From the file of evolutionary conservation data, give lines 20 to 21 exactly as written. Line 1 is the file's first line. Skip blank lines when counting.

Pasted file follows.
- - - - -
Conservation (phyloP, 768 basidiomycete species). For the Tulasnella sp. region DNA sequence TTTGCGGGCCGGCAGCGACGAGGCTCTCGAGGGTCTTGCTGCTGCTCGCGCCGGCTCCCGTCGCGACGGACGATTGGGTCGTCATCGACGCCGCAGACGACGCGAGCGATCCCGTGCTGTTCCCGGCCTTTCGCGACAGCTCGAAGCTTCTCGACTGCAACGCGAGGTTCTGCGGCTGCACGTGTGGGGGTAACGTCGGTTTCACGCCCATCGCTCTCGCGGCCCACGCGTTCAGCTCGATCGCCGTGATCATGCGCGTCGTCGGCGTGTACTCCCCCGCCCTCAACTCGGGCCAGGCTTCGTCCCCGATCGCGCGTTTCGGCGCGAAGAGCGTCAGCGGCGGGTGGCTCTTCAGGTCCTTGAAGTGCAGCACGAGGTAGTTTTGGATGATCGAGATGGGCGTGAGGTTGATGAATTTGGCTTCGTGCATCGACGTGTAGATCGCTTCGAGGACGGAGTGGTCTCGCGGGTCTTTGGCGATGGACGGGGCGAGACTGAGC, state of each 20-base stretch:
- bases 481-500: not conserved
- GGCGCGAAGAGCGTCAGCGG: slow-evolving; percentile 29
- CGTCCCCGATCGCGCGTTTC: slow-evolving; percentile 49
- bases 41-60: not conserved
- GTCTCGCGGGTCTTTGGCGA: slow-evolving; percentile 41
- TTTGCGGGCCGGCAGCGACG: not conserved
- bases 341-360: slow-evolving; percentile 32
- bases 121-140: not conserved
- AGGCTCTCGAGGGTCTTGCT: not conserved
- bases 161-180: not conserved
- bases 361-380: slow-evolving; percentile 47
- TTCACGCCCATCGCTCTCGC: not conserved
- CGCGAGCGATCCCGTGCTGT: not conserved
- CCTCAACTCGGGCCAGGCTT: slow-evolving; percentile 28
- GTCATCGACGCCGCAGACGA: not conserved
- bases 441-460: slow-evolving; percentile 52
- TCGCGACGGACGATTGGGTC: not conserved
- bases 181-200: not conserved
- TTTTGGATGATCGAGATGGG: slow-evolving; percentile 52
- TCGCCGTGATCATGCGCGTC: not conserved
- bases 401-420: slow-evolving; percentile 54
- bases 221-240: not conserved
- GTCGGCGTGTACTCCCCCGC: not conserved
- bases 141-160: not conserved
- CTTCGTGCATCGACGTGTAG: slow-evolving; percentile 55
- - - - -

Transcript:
- TTTTGGATGATCGAGATGGG: slow-evolving; percentile 52
- TCGCCGTGATCATGCGCGTC: not conserved